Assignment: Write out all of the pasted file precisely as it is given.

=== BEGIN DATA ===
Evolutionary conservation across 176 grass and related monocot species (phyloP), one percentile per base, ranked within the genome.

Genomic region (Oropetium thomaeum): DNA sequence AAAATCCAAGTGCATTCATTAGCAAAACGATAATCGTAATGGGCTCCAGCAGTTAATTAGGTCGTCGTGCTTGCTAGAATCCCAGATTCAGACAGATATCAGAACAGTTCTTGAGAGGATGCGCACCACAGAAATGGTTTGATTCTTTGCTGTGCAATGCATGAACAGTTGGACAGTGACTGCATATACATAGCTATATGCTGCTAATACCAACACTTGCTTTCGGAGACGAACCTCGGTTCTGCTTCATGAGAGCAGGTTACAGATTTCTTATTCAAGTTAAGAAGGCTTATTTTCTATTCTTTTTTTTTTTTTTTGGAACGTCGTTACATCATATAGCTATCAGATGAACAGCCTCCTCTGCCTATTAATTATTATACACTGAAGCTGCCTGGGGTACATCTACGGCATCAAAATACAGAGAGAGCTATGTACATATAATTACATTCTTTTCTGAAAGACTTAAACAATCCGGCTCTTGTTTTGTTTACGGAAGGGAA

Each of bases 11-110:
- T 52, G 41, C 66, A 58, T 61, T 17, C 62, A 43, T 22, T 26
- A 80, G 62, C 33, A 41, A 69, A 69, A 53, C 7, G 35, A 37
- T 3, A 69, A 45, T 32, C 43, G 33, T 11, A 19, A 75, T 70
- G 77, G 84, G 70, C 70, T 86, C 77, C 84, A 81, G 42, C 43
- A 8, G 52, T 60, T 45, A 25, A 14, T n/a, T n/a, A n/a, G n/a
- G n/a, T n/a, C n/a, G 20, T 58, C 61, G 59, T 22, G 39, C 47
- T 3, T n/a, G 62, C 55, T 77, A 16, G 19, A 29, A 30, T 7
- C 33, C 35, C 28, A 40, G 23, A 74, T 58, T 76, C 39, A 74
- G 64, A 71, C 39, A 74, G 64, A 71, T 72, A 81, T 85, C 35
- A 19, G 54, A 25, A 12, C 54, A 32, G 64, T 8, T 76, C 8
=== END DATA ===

Evolutionary conservation across 176 grass and related monocot species (phyloP), one percentile per base, ranked within the genome.

Genomic region (Oropetium thomaeum): DNA sequence AAAATCCAAGTGCATTCATTAGCAAAACGATAATCGTAATGGGCTCCAGCAGTTAATTAGGTCGTCGTGCTTGCTAGAATCCCAGATTCAGACAGATATCAGAACAGTTCTTGAGAGGATGCGCACCACAGAAATGGTTTGATTCTTTGCTGTGCAATGCATGAACAGTTGGACAGTGACTGCATATACATAGCTATATGCTGCTAATACCAACACTTGCTTTCGGAGACGAACCTCGGTTCTGCTTCATGAGAGCAGGTTACAGATTTCTTATTCAAGTTAAGAAGGCTTATTTTCTATTCTTTTTTTTTTTTTTTGGAACGTCGTTACATCATATAGCTATCAGATGAACAGCCTCCTCTGCCTATTAATTATTATACACTGAAGCTGCCTGGGGTACATCTACGGCATCAAAATACAGAGAGAGCTATGTACATATAATTACATTCTTTTCTGAAAGACTTAAACAATCCGGCTCTTGTTTTGTTTACGGAAGGGAA

Each of bases 11-110:
- T 52, G 41, C 66, A 58, T 61, T 17, C 62, A 43, T 22, T 26
- A 80, G 62, C 33, A 41, A 69, A 69, A 53, C 7, G 35, A 37
- T 3, A 69, A 45, T 32, C 43, G 33, T 11, A 19, A 75, T 70
- G 77, G 84, G 70, C 70, T 86, C 77, C 84, A 81, G 42, C 43
- A 8, G 52, T 60, T 45, A 25, A 14, T n/a, T n/a, A n/a, G n/a
- G n/a, T n/a, C n/a, G 20, T 58, C 61, G 59, T 22, G 39, C 47
- T 3, T n/a, G 62, C 55, T 77, A 16, G 19, A 29, A 30, T 7
- C 33, C 35, C 28, A 40, G 23, A 74, T 58, T 76, C 39, A 74
- G 64, A 71, C 39, A 74, G 64, A 71, T 72, A 81, T 85, C 35
- A 19, G 54, A 25, A 12, C 54, A 32, G 64, T 8, T 76, C 8